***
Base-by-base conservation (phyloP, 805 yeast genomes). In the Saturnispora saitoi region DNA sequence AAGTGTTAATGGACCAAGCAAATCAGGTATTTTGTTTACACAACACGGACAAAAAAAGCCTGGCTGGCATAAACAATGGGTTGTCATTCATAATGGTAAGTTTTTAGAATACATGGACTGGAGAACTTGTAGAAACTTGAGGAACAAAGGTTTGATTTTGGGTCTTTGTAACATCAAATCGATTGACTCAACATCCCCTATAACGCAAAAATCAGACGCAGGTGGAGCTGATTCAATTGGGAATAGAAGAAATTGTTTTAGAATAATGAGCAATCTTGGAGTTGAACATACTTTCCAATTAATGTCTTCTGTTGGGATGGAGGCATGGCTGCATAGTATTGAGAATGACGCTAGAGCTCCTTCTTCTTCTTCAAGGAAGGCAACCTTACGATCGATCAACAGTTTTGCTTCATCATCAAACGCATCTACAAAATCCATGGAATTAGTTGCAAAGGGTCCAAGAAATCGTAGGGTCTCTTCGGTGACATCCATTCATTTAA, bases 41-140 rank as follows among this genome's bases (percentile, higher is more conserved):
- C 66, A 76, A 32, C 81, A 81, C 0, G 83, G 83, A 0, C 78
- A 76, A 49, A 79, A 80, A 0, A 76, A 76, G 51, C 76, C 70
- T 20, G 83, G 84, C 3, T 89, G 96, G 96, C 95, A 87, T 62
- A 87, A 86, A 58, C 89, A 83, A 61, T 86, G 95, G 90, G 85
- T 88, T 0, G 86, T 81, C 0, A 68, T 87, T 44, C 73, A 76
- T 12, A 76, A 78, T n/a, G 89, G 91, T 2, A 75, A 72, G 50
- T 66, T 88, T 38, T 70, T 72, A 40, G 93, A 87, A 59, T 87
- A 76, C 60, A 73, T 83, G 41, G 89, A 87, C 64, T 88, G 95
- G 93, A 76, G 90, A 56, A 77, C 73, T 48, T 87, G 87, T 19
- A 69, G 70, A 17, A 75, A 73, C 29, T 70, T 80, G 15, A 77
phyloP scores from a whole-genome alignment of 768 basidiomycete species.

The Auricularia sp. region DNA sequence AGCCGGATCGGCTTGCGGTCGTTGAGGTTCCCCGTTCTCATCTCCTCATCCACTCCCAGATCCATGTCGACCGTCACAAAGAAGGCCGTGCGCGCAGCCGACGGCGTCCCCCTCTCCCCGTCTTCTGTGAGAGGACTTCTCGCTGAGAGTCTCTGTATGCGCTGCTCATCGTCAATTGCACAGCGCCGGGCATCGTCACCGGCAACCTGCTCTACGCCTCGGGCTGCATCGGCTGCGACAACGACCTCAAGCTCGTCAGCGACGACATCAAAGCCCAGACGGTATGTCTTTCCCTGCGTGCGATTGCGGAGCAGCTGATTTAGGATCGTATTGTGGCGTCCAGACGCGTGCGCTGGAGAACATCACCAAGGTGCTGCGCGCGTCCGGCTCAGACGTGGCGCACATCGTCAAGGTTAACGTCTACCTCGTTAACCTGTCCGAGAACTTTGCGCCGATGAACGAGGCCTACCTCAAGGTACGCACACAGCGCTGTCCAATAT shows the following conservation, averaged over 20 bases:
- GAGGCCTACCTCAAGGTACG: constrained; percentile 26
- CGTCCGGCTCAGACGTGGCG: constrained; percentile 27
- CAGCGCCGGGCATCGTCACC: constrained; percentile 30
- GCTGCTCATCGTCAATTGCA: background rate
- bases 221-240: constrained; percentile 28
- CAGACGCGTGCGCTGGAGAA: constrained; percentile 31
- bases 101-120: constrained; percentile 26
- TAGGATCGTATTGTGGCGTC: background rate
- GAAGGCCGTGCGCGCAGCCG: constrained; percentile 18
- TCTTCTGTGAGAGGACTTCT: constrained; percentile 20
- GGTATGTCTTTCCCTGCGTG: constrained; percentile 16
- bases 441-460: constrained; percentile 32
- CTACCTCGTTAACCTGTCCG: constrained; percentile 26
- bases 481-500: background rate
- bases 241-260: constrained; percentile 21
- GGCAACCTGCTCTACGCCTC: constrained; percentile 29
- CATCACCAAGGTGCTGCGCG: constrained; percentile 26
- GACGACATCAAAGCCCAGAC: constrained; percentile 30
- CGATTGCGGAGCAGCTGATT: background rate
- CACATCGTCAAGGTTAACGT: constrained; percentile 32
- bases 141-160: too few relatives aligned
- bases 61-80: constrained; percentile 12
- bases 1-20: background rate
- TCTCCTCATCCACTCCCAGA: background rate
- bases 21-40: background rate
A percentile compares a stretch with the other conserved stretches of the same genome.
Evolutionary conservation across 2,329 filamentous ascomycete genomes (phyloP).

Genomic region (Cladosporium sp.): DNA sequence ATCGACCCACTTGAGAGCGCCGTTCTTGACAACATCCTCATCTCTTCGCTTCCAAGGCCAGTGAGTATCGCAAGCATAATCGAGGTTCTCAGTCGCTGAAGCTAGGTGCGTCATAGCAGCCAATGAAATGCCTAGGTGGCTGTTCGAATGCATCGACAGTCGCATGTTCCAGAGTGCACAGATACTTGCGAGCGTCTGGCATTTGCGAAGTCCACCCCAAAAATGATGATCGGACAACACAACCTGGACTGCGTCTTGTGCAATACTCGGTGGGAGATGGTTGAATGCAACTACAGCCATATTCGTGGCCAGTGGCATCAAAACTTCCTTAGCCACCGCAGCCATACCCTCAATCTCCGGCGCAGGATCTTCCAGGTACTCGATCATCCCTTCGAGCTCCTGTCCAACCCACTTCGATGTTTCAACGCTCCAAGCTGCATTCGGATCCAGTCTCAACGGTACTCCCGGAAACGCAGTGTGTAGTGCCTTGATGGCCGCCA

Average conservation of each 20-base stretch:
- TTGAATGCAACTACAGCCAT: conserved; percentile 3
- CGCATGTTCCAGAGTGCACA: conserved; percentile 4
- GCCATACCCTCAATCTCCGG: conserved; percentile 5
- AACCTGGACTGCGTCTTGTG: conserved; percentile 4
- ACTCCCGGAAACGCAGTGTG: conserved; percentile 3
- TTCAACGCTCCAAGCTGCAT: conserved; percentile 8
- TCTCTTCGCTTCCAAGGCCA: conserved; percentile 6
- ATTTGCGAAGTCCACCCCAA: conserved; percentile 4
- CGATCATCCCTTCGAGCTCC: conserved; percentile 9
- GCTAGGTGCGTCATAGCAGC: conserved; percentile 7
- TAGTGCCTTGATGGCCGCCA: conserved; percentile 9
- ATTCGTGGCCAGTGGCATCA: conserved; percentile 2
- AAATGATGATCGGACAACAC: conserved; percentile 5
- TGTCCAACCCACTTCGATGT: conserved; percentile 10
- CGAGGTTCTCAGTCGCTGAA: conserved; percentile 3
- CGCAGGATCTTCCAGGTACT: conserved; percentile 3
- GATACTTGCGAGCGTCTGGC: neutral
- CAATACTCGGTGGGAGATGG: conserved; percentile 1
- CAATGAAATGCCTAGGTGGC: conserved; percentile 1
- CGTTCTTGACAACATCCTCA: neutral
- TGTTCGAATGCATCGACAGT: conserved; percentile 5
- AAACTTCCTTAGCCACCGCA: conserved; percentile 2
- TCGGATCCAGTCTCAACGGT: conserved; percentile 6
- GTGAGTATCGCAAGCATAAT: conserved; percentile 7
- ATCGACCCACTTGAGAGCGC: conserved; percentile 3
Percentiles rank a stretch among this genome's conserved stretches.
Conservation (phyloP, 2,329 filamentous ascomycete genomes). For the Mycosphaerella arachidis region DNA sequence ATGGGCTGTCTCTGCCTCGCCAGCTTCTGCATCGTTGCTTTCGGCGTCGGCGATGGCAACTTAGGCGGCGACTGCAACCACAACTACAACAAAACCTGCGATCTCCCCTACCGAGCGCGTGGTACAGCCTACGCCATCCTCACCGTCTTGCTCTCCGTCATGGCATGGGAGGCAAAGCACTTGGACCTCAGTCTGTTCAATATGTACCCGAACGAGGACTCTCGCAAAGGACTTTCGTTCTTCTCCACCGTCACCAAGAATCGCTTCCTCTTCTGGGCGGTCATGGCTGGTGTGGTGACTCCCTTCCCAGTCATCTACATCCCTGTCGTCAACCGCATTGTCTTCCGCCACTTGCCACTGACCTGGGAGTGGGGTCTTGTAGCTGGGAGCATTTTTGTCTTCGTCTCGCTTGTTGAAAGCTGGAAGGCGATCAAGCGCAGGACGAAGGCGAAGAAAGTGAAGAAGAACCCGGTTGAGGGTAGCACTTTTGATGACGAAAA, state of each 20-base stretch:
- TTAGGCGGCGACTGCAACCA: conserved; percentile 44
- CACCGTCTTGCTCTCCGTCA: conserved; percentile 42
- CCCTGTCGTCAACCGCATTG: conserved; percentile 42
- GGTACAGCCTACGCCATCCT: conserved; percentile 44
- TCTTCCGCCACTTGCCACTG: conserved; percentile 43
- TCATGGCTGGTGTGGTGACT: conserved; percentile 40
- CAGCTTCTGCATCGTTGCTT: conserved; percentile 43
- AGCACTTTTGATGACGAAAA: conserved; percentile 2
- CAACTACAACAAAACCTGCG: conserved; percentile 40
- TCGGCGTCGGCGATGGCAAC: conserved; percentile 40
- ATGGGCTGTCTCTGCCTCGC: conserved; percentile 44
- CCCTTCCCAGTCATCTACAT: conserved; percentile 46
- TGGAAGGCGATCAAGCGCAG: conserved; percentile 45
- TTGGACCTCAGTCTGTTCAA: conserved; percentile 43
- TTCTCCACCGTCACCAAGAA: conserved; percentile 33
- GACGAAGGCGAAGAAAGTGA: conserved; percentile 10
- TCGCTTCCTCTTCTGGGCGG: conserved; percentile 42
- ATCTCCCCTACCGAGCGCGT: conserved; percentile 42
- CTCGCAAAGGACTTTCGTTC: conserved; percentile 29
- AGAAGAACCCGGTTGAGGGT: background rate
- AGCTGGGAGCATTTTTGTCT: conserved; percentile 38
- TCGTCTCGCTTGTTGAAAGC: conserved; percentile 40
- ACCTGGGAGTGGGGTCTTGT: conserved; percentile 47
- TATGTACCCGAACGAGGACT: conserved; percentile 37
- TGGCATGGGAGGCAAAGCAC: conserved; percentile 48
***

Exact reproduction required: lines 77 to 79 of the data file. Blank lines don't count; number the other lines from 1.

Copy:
- AGCACTTTTGATGACGAAAA: conserved; percentile 2
- CAACTACAACAAAACCTGCG: conserved; percentile 40
- TCGGCGTCGGCGATGGCAAC: conserved; percentile 40